Music for Class: Setting Dancers Free
Erica Sobol characterizes her modern fusion classes at the EDGE Performing Arts Center in Los Angeles as “out-of-the-box contemporary.” Her combinations don’t include high extensions or perfectly turned-out positions. Instead, they are raw, breaking dancers down to nothing but pure emotion, throwing their bodies and truly internalizing the music.
“I’ve had beautiful, technical dancers walk in the room who had never really expressed themselves in a way that felt organic and real,” says Sobol. “My great hope is to set those people free.”
Sobol is also founder and artistic director of collidEdance Company, which was founded in NYC in 2004 but moved to L.A. with Sobol at the helm in 2007. The company now has about 30 performers who are dedicated to her mission of blurring the line between theater and dance. With a BA in dance-theater from Barnard College, Sobol began her professional dance training at Broadway Dance Center in New York City, where she was inspired by hip-hop teachers like Kevin Maher and Rhapsody James. Eventually she transferred everything they taught to her own unique contemporary style.
“Like hip hop, my movement is very soulful and not at all pulled up,” she says. “Everything sort of drops down through your center to really connect to the floor. It’s pedestrian,
She also credits her hip-hop mentors with instilling in her a sense of musicality, and she tries to use contemporary music in similar ways, really listening to and embodying its lyrics and beats. DT
Album/Song: Kingdom Underground, “Rabbit”
“Matt’s voice is haunting and his lyrics are sort of magical and odd. Since a lot of people don’t really know who he is, it’s a cool surprise for them to really connect to his music. I use ‘Rabbit’ a lot for meditation at the beginning of class, when I allow everyone to lie on the ground, close their eyes, feel the floor and listen to the music. It brings their bodies and their hearts into the room.”
“There’s something about Ingrid Michaelson’s work and my work that marries well. Her songs are cheeky but sensual, wounded but strong. I do a lot of improvisation to her music. It fills me up, and all I want to do is overflow with all of my ideas and all of my movement.”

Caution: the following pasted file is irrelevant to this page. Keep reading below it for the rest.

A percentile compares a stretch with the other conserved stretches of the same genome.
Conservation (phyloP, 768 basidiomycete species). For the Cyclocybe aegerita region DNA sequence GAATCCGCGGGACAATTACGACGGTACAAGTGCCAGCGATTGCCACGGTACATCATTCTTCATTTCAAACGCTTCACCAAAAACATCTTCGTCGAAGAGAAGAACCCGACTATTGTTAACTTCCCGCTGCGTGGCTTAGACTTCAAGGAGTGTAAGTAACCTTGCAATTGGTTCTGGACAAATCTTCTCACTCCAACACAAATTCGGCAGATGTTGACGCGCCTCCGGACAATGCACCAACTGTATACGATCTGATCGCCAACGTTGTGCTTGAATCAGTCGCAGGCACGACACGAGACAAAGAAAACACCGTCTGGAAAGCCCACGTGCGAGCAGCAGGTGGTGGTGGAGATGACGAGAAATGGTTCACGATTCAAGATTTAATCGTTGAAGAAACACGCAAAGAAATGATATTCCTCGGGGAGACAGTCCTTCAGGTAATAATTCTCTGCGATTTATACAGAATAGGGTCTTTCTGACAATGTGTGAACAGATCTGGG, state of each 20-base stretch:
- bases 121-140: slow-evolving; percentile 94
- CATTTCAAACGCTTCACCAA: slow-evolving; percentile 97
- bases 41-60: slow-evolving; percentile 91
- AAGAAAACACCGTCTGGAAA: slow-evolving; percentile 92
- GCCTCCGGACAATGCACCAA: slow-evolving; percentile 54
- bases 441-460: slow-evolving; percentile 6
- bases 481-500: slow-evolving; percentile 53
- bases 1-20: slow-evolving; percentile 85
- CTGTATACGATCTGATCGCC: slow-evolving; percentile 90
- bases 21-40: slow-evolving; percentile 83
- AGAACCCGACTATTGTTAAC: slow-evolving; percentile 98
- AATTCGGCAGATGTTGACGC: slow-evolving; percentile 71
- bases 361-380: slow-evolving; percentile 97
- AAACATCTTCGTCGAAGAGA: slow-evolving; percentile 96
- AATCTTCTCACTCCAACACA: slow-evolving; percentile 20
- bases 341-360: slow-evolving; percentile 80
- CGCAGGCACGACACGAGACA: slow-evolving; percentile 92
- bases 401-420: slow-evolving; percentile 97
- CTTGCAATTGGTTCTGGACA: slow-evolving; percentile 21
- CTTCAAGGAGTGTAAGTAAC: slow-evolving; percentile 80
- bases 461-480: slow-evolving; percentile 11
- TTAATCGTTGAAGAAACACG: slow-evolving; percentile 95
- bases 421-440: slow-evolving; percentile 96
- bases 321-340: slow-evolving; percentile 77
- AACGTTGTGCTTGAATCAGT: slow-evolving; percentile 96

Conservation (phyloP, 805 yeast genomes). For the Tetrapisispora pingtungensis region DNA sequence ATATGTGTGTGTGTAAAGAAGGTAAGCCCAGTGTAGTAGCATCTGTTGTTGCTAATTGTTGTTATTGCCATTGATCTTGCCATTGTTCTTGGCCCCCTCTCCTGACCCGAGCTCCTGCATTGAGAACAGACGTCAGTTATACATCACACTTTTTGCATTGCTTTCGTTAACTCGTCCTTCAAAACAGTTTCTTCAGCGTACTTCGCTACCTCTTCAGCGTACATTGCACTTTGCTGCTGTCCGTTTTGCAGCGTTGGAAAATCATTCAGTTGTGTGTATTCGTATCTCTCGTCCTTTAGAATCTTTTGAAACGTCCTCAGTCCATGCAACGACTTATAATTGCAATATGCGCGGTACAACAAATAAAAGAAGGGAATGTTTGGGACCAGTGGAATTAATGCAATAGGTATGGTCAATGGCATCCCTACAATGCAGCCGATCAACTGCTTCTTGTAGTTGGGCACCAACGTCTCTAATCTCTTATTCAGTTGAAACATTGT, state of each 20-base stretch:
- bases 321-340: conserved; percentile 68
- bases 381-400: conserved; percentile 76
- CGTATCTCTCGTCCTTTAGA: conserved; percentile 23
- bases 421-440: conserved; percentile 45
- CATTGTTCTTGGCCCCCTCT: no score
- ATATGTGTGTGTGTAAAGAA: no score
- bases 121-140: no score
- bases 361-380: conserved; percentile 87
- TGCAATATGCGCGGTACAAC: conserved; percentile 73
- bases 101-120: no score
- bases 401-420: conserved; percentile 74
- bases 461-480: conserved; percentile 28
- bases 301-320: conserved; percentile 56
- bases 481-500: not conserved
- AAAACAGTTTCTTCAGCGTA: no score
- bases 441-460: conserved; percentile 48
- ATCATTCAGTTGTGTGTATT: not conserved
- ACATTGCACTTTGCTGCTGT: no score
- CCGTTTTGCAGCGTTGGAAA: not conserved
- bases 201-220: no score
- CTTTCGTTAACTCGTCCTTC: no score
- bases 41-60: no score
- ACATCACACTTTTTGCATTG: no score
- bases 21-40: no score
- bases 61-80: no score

Album/Songs: We Sing. We Dance. We Steal Things, “Details in the Fabric” and “Butterfly”
“This is a big album, but it’s varied. When I use ‘Details in the Fabric’ in my warm-up, people just melt right into the floor because it’s so beautiful. Conversely, ‘Butterfly’ is extremely sexy, upbeat and funny. So, no matter what the mood is for my combination, a warm-up or even a meditation, I can always find something on that album to play.”
Album: Living in Clip
“Ani DiFranco’s lyrics are unexpected and poetic without being cheesy. Her music allows me to be unapologetically pedestrian. A lot of my movement is extremely based on her lyrics. If not literally, it’s all about referring to what the song is speaking about.”
Album: Before these Crowded Streets
“This album is dreamy and fantastical. I use it a lot, especially if I want to spend a little extra time warming up. The songs are long but never boring. It allows people to just get lost in the room, in their bodies and in the music.”
Albums/Songs: Vespertine, “Pagan Poetry” and “Cocoon”; and Homogenic, “Unravel”
“For wildly different reasons and in completely different ways, all three of these songs really shift people’s energy: ‘Cocoon’ in a sexy, warm way, ‘Pagan Poetry’ in a wrenching, awful way and ‘Unravel’ in an offbeat, sad way. People are always completely moved by Björk’s music. It’s literally like she lifts them up and plops them down somewhere else.”
Watch Erica Sobol’s students showing off her unique contemporary choreography:
Photo by Leo Lam, courtesy of Erica Sobol.